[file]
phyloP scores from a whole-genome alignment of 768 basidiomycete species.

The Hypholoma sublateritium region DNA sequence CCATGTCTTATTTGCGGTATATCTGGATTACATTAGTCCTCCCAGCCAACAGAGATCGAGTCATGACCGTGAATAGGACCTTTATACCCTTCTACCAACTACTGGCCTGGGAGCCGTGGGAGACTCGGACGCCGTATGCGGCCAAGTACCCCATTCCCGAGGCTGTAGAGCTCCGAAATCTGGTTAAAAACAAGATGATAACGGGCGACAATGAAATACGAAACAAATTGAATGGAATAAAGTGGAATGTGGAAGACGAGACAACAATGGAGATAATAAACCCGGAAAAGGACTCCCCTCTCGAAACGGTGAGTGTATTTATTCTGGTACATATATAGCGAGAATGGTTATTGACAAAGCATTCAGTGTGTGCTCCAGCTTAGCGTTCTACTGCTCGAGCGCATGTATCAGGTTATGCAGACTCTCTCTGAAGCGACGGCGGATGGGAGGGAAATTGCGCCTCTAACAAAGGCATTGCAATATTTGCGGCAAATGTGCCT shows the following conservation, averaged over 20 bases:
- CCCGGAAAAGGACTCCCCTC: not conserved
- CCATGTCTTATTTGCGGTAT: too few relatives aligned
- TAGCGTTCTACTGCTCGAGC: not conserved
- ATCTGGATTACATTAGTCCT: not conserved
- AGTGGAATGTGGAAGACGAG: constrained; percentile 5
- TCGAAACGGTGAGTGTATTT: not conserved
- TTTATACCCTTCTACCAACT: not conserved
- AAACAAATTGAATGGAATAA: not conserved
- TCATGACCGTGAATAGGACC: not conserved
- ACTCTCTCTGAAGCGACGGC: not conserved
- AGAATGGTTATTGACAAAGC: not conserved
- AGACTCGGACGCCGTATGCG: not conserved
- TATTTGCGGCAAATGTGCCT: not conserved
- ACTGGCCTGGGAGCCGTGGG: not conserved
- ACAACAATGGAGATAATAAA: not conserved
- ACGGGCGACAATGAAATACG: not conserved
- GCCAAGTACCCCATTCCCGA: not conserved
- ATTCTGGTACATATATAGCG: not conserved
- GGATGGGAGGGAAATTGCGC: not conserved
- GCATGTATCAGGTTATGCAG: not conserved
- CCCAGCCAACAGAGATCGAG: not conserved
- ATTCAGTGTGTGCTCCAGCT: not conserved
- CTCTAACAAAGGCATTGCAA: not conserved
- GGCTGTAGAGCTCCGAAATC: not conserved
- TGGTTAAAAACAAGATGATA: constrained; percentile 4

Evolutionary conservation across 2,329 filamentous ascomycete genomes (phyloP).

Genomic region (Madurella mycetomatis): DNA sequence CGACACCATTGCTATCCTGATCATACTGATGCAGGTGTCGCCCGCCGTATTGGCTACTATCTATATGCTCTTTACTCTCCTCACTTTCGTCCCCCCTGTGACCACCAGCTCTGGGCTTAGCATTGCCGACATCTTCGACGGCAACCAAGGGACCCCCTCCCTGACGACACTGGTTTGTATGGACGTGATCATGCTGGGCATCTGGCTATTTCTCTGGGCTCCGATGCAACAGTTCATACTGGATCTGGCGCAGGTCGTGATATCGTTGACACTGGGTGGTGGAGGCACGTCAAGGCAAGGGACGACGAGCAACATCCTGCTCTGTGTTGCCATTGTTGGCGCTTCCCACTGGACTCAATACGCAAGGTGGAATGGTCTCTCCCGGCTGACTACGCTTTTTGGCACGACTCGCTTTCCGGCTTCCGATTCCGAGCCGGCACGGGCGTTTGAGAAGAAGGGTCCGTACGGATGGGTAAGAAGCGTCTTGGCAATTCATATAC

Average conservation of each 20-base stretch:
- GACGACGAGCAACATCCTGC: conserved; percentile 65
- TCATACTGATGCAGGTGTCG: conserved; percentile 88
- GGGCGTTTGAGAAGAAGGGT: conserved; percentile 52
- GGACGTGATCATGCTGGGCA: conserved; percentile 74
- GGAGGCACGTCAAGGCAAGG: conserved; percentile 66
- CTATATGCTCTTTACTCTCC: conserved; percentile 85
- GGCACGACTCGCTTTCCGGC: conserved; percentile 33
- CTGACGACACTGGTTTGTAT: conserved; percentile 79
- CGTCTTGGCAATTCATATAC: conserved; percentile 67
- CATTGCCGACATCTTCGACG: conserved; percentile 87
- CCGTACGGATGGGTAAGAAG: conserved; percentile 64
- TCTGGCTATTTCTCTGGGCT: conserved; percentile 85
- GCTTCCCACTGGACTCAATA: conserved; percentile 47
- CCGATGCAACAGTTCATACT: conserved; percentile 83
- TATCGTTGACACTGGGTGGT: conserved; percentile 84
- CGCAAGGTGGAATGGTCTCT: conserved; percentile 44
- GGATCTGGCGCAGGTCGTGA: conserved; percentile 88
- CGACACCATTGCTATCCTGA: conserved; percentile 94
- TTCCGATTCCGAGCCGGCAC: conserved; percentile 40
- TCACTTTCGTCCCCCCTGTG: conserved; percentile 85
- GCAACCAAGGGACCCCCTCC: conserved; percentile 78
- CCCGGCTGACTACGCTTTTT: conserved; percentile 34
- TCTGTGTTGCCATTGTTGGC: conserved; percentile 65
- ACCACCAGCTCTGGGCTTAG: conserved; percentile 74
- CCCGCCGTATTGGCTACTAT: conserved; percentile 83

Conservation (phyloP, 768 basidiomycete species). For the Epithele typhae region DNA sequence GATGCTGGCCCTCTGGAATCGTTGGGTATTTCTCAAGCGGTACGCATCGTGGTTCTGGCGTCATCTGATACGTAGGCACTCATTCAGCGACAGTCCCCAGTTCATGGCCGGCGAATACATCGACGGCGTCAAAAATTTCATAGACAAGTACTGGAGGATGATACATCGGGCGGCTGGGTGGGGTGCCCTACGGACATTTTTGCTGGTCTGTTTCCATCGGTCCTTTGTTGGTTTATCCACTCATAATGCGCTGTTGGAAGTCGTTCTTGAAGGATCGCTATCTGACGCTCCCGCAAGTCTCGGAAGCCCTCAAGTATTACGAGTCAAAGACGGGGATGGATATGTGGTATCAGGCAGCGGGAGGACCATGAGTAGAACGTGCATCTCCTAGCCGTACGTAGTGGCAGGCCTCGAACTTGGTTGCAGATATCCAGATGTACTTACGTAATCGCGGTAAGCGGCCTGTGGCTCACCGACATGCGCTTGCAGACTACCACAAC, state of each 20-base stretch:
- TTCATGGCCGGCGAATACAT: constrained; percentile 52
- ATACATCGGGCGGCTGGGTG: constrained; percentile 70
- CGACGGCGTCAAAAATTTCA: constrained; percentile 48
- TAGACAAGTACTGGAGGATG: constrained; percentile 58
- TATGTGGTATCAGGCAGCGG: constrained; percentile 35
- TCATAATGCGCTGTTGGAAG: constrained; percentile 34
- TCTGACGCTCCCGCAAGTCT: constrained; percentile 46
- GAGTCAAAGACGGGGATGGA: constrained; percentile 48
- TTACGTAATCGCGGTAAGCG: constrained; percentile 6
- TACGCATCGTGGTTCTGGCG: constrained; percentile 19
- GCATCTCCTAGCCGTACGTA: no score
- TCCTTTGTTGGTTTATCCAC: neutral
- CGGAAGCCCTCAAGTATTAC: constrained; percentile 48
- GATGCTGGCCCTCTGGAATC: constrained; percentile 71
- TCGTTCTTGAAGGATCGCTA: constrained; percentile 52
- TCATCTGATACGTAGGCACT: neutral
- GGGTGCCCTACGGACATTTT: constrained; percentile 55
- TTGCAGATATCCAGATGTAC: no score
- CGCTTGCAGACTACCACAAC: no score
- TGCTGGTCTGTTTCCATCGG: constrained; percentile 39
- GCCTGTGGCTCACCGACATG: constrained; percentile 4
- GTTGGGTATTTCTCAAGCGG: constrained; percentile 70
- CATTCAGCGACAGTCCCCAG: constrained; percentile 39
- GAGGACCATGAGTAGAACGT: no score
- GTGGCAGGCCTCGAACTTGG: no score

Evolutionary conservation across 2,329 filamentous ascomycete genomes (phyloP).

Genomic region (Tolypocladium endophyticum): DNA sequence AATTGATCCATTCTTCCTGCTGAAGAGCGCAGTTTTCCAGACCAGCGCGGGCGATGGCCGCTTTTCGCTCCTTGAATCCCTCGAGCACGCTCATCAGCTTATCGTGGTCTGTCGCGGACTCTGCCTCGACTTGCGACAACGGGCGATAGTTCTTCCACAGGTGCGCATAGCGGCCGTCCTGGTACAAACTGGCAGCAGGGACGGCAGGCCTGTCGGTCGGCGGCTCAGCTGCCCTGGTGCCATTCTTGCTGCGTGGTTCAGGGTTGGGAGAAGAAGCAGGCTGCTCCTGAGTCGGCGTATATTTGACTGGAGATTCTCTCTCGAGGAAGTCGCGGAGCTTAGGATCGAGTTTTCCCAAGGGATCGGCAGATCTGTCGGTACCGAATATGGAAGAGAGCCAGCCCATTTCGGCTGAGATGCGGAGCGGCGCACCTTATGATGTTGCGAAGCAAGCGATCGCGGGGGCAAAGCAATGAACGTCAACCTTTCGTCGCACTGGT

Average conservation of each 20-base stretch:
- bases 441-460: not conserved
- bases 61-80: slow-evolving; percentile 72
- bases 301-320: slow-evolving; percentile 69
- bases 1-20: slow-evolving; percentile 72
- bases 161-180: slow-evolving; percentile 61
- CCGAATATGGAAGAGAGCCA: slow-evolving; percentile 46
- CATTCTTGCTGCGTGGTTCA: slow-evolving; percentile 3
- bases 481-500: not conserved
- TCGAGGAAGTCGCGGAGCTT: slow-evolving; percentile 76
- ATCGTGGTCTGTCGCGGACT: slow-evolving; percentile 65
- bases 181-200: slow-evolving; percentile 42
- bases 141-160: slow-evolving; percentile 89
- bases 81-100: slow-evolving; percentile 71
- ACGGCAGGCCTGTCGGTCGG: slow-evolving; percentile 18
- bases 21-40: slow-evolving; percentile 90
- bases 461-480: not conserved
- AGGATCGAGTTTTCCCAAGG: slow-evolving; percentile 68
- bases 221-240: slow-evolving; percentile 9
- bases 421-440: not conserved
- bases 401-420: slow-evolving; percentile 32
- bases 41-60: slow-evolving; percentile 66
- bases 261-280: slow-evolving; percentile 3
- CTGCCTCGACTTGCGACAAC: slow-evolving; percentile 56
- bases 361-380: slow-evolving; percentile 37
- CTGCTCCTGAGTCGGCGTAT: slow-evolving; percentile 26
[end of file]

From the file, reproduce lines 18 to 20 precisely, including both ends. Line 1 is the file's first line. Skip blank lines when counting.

- ACGGGCGACAATGAAATACG: not conserved
- GCCAAGTACCCCATTCCCGA: not conserved
- ATTCTGGTACATATATAGCG: not conserved